Friday means Friday’s Forgotten Books. Anthologies are hot these days with new ones being announced every week. I reviewed Delta Blues back when it came out in 2010 when anthologies were nearly not so prevalent as they are now. This is an anthology with depth and one that should not be ignored. After you read the review, make sure you check out the rest of the reading suggestions over on Patti Abbott’s blog.
With nineteen authors and 400 pages of text (including ten pages of author and editor biographies) it isn't possible to go into detail on each and every story. Therefore, what follows below are my personal favorites from this outstanding anthology. Your personal choices may, and in all likelihood will, vary tremendously.
James Lee Burke is one of my all-time favorite authors both as a writer and a reader. His ability to create powerful imagery is something I aspire to do as a writer. “Big Midnight Special” is his contribution here and touches on themes familiar to his readers. A long term convict, Arlen, is serving prison time and about to get crosswise with a powerful con by the name of Jody. Principal is a powerful motivator and it cuts both ways.
Not everything that walks in the night is of animal or human origin. In “Crossroads Bargain” by Charlaine Harris, blues guitarist Ernest Washington has trouble on many fronts. Saved from white men looking to have some fun and maybe even kill him, Ernest is at crossroads literally and metaphorically with everything in his life at stake.
Changing directions in life is also a key part of “Run Don't Run” written by Mary Saums. After barely surviving being shot in Chicago, Crosby takes stock of what is, and more importantly is not, in his life. Ultimately, he decides to go back home to Mississippi and go to work for the local Sheriff’s department. Crosby is not the only one that decides to go to Mississippi as somebody he occasionally arrested in Chicago has also come down. He's bringing a bag of trouble with him and things are not going to be easy.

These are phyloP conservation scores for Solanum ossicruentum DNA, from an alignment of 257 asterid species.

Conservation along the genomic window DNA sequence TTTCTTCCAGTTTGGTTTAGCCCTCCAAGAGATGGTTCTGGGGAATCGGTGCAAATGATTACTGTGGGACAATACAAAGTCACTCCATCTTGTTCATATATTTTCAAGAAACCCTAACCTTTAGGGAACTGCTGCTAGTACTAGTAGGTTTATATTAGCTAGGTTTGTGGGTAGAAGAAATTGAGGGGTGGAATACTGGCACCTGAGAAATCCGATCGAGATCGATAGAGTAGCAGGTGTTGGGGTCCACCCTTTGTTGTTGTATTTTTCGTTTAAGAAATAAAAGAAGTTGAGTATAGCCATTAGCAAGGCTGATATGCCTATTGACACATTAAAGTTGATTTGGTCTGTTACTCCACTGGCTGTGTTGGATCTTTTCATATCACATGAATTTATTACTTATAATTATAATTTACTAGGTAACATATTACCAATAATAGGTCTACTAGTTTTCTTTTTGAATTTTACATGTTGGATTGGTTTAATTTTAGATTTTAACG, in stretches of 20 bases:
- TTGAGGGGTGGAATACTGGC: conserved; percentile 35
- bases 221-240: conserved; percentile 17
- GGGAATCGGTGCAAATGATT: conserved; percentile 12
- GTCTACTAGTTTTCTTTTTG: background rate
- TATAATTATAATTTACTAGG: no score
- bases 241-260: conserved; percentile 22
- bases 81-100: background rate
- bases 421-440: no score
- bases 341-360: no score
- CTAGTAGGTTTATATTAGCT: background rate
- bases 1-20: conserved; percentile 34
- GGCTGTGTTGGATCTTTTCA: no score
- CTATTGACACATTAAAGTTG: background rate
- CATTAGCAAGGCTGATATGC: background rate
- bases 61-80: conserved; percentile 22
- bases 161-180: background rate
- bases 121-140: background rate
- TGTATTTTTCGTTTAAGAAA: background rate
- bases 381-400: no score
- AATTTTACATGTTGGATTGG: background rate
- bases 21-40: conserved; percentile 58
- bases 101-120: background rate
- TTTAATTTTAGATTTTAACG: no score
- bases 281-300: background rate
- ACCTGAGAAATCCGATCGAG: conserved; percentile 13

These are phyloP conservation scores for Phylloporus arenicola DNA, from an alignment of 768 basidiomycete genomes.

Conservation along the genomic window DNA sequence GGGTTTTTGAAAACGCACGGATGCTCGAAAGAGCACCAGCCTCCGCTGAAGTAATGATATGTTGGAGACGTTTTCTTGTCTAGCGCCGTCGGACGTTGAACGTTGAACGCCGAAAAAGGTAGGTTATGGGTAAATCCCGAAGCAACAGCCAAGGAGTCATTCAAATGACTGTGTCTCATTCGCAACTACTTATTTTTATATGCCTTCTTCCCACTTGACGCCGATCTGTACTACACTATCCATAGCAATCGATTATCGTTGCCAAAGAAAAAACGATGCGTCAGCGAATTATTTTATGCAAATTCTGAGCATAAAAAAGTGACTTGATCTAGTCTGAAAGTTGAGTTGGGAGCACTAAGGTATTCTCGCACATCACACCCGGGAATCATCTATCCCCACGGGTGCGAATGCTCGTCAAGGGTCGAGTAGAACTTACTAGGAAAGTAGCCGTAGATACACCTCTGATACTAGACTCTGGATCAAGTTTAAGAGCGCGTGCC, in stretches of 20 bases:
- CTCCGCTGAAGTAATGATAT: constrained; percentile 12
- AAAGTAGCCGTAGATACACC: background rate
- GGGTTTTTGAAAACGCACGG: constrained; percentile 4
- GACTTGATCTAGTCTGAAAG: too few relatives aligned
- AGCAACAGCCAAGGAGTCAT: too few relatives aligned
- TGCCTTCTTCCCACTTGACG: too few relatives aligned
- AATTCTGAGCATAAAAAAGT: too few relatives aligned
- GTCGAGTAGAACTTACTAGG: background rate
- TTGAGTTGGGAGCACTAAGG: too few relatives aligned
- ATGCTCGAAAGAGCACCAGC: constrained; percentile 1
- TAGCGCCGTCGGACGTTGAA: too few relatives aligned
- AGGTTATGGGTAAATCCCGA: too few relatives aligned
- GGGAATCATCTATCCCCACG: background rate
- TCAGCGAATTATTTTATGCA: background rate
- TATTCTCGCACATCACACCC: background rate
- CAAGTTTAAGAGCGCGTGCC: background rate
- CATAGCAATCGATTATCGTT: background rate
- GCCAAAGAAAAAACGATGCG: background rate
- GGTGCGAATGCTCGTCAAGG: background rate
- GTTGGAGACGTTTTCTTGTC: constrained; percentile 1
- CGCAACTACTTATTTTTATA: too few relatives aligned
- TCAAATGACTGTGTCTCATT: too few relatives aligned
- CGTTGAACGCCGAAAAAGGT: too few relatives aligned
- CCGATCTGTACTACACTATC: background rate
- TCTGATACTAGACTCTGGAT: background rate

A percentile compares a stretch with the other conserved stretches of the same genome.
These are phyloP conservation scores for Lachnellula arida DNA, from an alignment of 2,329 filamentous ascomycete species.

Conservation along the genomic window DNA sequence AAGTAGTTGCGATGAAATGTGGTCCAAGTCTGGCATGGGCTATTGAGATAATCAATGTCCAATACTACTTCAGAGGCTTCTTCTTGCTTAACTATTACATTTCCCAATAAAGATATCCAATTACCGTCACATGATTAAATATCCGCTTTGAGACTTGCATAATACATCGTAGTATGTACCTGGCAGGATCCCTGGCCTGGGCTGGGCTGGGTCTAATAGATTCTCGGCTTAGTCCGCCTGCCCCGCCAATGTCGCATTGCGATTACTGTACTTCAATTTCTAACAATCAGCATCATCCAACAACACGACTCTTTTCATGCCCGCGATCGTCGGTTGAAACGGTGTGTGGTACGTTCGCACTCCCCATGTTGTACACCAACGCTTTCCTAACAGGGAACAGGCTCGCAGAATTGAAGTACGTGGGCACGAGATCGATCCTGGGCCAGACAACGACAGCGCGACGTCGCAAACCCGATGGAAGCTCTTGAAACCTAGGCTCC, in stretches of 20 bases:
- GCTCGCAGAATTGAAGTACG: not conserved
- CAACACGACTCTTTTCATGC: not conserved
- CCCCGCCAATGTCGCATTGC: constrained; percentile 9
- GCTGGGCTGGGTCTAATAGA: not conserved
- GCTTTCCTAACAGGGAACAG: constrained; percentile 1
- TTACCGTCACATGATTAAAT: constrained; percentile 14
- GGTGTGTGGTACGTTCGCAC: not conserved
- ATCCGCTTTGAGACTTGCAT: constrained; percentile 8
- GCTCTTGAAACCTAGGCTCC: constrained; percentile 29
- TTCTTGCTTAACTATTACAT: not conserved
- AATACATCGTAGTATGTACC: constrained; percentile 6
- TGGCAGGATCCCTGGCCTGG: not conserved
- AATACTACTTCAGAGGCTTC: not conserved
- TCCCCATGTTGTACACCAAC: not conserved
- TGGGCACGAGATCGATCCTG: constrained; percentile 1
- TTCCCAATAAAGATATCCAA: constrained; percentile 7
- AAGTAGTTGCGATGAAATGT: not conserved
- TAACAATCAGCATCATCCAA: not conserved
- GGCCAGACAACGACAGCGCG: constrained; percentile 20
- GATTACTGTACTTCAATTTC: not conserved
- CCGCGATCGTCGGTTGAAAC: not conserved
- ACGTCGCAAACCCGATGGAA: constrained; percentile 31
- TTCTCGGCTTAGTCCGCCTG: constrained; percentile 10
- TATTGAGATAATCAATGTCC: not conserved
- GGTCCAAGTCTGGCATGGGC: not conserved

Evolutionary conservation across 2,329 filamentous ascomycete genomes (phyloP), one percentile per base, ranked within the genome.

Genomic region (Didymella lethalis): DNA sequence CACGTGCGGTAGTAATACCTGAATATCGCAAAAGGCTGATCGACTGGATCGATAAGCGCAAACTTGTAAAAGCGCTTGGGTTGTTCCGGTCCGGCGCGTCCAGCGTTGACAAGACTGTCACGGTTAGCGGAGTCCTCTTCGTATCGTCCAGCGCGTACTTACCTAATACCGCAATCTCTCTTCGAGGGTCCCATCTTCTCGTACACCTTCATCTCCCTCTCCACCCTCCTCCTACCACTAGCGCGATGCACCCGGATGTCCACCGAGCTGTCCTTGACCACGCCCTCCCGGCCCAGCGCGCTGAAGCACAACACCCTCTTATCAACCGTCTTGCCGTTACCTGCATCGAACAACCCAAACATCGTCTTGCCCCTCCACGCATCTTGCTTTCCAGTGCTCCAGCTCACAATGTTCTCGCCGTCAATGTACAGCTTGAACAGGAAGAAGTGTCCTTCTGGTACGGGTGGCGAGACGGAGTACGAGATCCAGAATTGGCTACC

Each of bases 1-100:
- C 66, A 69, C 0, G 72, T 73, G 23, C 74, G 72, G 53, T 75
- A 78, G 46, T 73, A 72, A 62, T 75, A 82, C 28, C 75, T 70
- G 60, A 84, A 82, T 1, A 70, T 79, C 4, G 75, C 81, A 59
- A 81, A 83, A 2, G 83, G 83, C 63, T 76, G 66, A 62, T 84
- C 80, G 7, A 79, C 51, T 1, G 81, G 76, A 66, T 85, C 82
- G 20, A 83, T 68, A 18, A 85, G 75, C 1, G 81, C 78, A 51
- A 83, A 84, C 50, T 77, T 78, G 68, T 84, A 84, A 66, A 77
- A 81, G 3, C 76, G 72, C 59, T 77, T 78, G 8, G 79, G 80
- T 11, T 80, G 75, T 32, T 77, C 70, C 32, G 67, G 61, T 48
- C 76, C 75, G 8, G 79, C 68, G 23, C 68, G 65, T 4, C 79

Author of the very good John Deal series set in Miami and Key West, Les Standiford contributes the tale titled “Life and Casualty.” A late night drive, fog, and a hitchhiker are just some of the elements that mark the beginning of a very strange night for Del.
At 400 pages of intros, stories, and extensively detailed author biographies, this is a read that features real depth and broadness to the work. Much like the Mississippi Delta itself, time has little meaning with this book as this rich anthology slowly moves forward. This is not a light hearted work. Instead, the overall tone is somber, powerful and deep with the pain of financial insecurity, racism, and isolationism along with the steady sway of the blues told by characters that feel it for every second of life as the generations before them have. The stories will touch readers in many ways.
As noted on the back cover of the book, a dollar from each sale will be donated to the Rock River Foundation to aid in their efforts supporting the arts and literary in the Delta. For more information of the group and their work go to http://www.rrfoundation.org
ARC supplied by Tyrus Books in exchange for my objective review. Material quoted has been verified in the hardback publication.
Edited by Carolyn Haines
Hardback (also available in print and e-book)
Kevin R. Tipple © 2010, 2015